loom(redirected from looming)
Also found in: Dictionary, Thesaurus, Medical, Legal, Encyclopedia, Wikipedia.
Related to looming: thesaurus
To seem imminent and cause worry or unease. We all started working much faster once the deadline loomed large on the horizon.
loom out of (something)
To be or become visible by piercing or penetrating some thick, blanketing thing, such as fog, shadow, mist, etc. A huge hooded figure loomed out of the shadows, wielding a knife and demanding that we give him our wallets. The gigantic mountain looms out of the blanket of clouds like an ancient titan.
1. To become visible by or as by rising up from some point or source. The huge, imposing monument loomed up as we drove toward the city. A huge hooded figure loomed up from the shadows, wielding a knife and demanding that we give him our wallets.
2. To become nearer in time, causing dread or anxiety in the process. With the deadline looming up, I grew more and more panicked about what I was going to write.
3. To become more definite or probable, typically in a threatening way. With a government shutdown looming up, congress scrambled to pass a budget that satisfied both political parties' demands.
loom large (on the horizon)
Cliché to be of great importance, especially when referring to an upcoming problem, danger, or threat. The exams were looming large on the horizon. Eviction was looming large when the tenants could not pay their rent.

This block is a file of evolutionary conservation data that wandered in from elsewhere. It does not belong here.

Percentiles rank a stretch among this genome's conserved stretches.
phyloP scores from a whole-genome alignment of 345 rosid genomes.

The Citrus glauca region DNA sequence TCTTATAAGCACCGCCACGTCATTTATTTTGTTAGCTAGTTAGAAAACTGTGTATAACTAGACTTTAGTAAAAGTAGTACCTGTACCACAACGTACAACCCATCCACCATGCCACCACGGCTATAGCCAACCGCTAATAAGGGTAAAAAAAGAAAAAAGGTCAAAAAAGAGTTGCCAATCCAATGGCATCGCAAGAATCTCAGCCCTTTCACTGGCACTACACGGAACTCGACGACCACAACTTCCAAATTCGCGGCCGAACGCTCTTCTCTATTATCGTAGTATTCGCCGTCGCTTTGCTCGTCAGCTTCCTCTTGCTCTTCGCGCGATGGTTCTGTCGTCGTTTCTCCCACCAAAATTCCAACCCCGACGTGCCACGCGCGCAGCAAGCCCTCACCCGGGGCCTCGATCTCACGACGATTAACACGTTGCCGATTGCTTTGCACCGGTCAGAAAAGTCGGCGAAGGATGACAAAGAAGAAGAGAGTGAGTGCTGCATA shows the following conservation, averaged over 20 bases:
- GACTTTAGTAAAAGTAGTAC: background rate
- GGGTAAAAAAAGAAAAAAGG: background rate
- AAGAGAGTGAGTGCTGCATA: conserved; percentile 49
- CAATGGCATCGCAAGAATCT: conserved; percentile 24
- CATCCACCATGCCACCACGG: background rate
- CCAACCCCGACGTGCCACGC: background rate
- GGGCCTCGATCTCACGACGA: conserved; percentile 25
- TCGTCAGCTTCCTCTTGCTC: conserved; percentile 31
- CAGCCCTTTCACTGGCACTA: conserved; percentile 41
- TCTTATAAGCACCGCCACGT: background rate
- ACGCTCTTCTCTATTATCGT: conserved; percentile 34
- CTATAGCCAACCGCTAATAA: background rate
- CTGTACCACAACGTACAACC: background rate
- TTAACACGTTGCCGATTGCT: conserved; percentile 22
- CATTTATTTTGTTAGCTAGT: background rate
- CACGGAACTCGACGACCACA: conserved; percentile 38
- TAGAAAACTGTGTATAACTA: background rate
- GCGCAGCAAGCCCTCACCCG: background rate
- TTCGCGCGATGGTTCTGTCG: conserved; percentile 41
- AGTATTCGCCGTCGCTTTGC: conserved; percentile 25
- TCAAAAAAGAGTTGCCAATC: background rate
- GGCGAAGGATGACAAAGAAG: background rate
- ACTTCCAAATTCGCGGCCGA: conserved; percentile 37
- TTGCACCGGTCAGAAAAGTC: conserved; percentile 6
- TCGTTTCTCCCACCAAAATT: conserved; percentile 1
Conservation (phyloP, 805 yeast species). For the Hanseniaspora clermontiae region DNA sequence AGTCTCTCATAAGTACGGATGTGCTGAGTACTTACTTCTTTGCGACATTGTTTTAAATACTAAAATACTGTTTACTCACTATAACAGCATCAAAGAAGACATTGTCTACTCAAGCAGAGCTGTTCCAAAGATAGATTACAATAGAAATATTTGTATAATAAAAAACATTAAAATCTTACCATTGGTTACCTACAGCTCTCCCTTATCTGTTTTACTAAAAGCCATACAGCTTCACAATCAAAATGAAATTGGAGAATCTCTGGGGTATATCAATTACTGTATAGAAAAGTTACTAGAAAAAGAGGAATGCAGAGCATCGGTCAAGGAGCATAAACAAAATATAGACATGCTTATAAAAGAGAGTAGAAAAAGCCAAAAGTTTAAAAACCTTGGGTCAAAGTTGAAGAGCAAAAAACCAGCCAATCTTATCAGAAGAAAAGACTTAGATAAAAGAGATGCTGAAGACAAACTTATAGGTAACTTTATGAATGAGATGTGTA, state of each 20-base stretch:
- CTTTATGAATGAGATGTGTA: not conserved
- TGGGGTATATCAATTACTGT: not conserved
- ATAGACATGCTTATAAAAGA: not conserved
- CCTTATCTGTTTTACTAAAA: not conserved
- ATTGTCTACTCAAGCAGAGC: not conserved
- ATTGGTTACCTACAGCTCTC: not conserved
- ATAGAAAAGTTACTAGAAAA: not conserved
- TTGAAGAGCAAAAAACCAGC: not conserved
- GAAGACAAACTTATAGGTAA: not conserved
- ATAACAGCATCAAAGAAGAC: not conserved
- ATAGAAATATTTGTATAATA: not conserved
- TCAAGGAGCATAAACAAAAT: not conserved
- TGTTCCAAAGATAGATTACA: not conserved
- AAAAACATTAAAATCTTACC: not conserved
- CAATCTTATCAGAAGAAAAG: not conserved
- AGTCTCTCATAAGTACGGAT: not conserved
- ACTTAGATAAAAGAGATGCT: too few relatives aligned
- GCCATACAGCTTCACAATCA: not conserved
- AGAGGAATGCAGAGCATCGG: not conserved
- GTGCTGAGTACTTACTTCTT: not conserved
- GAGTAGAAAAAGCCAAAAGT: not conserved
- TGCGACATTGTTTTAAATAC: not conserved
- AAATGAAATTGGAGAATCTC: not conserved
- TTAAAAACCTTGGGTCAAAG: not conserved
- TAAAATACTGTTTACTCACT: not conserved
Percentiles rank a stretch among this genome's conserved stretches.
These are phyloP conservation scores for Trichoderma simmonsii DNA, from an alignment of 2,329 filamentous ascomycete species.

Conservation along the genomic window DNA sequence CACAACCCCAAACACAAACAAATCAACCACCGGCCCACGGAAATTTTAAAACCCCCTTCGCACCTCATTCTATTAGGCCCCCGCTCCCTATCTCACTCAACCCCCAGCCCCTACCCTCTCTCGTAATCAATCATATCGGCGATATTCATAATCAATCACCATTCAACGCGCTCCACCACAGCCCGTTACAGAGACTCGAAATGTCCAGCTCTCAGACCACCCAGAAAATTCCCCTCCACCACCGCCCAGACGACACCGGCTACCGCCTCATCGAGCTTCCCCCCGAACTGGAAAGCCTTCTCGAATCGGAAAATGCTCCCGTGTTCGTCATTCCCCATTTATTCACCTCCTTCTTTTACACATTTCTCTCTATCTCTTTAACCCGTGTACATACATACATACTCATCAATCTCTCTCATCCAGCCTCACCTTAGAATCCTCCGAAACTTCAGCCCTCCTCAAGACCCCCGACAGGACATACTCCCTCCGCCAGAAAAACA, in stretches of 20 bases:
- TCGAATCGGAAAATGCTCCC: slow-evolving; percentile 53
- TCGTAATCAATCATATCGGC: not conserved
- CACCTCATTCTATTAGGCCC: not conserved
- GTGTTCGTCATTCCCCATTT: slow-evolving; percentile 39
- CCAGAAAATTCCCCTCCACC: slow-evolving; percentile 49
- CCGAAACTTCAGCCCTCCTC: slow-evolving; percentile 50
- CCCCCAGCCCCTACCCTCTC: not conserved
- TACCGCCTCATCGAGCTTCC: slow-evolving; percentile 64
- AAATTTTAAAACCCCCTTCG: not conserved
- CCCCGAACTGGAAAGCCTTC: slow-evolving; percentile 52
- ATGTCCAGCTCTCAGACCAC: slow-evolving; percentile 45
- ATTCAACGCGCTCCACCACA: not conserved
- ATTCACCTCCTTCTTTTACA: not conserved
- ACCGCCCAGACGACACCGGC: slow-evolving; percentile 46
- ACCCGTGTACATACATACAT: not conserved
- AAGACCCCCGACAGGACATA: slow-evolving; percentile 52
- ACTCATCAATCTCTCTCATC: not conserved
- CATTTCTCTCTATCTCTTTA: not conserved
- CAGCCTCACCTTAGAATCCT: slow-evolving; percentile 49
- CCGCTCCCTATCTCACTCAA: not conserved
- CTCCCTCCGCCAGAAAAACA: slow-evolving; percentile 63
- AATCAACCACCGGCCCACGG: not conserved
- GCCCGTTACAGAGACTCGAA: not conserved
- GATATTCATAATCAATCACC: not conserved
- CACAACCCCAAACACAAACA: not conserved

loom out of something
to appear to come out of or penetrate something. A truck suddenly loomed out of the fog and just missed hitting us. A tall building loomed out of the mists.
to appear to rise up [from somewhere]; to take form or definition, usually threatening to some degree. A great city loomed up in the distance. It looked threatening in the dusky light. A ghost loomed up, but we paid no attention, since it had to be a joke. The recession loomed up, and the stock market reacted.
Appear imminent in a threatening, magnified form. For example, The possibility of civil war loomed large on the horizon, or Martha wanted to take it easy for a week, but the bar exam loomed large. This term employs loom in the sense of "come into view," a usage dating from the late 1500s.